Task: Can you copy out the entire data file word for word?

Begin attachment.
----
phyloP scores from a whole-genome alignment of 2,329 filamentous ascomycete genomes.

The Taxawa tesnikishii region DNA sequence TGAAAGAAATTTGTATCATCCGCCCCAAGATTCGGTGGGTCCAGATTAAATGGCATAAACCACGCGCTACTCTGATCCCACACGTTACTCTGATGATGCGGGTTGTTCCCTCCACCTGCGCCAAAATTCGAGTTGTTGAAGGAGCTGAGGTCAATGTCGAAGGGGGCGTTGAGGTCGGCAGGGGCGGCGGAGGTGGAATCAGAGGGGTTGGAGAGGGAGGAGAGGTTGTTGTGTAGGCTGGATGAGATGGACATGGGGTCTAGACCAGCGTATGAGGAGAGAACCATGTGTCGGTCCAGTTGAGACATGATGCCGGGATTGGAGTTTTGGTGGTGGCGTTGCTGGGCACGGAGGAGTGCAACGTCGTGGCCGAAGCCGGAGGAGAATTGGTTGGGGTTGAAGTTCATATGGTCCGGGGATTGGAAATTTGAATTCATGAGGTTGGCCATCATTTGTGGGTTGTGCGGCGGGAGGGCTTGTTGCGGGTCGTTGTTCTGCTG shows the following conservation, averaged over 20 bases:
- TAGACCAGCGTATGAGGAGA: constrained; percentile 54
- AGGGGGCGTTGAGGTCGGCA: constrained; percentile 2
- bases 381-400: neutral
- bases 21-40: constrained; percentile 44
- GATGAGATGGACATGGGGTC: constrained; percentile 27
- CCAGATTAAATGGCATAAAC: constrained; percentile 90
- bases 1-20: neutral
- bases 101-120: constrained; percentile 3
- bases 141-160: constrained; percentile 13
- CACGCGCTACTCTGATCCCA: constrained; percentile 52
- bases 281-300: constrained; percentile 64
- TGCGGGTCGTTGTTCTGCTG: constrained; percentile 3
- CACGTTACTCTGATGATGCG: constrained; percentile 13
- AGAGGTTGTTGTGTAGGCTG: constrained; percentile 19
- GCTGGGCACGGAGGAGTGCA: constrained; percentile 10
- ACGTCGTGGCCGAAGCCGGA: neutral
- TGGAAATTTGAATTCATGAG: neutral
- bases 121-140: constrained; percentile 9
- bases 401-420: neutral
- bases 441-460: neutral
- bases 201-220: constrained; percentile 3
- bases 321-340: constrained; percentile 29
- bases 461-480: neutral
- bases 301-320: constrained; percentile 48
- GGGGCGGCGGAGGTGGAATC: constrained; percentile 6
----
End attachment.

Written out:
phyloP scores from a whole-genome alignment of 2,329 filamentous ascomycete genomes.

The Taxawa tesnikishii region DNA sequence TGAAAGAAATTTGTATCATCCGCCCCAAGATTCGGTGGGTCCAGATTAAATGGCATAAACCACGCGCTACTCTGATCCCACACGTTACTCTGATGATGCGGGTTGTTCCCTCCACCTGCGCCAAAATTCGAGTTGTTGAAGGAGCTGAGGTCAATGTCGAAGGGGGCGTTGAGGTCGGCAGGGGCGGCGGAGGTGGAATCAGAGGGGTTGGAGAGGGAGGAGAGGTTGTTGTGTAGGCTGGATGAGATGGACATGGGGTCTAGACCAGCGTATGAGGAGAGAACCATGTGTCGGTCCAGTTGAGACATGATGCCGGGATTGGAGTTTTGGTGGTGGCGTTGCTGGGCACGGAGGAGTGCAACGTCGTGGCCGAAGCCGGAGGAGAATTGGTTGGGGTTGAAGTTCATATGGTCCGGGGATTGGAAATTTGAATTCATGAGGTTGGCCATCATTTGTGGGTTGTGCGGCGGGAGGGCTTGTTGCGGGTCGTTGTTCTGCTG shows the following conservation, averaged over 20 bases:
- TAGACCAGCGTATGAGGAGA: constrained; percentile 54
- AGGGGGCGTTGAGGTCGGCA: constrained; percentile 2
- bases 381-400: neutral
- bases 21-40: constrained; percentile 44
- GATGAGATGGACATGGGGTC: constrained; percentile 27
- CCAGATTAAATGGCATAAAC: constrained; percentile 90
- bases 1-20: neutral
- bases 101-120: constrained; percentile 3
- bases 141-160: constrained; percentile 13
- CACGCGCTACTCTGATCCCA: constrained; percentile 52
- bases 281-300: constrained; percentile 64
- TGCGGGTCGTTGTTCTGCTG: constrained; percentile 3
- CACGTTACTCTGATGATGCG: constrained; percentile 13
- AGAGGTTGTTGTGTAGGCTG: constrained; percentile 19
- GCTGGGCACGGAGGAGTGCA: constrained; percentile 10
- ACGTCGTGGCCGAAGCCGGA: neutral
- TGGAAATTTGAATTCATGAG: neutral
- bases 121-140: constrained; percentile 9
- bases 401-420: neutral
- bases 441-460: neutral
- bases 201-220: constrained; percentile 3
- bases 321-340: constrained; percentile 29
- bases 461-480: neutral
- bases 301-320: constrained; percentile 48
- GGGGCGGCGGAGGTGGAATC: constrained; percentile 6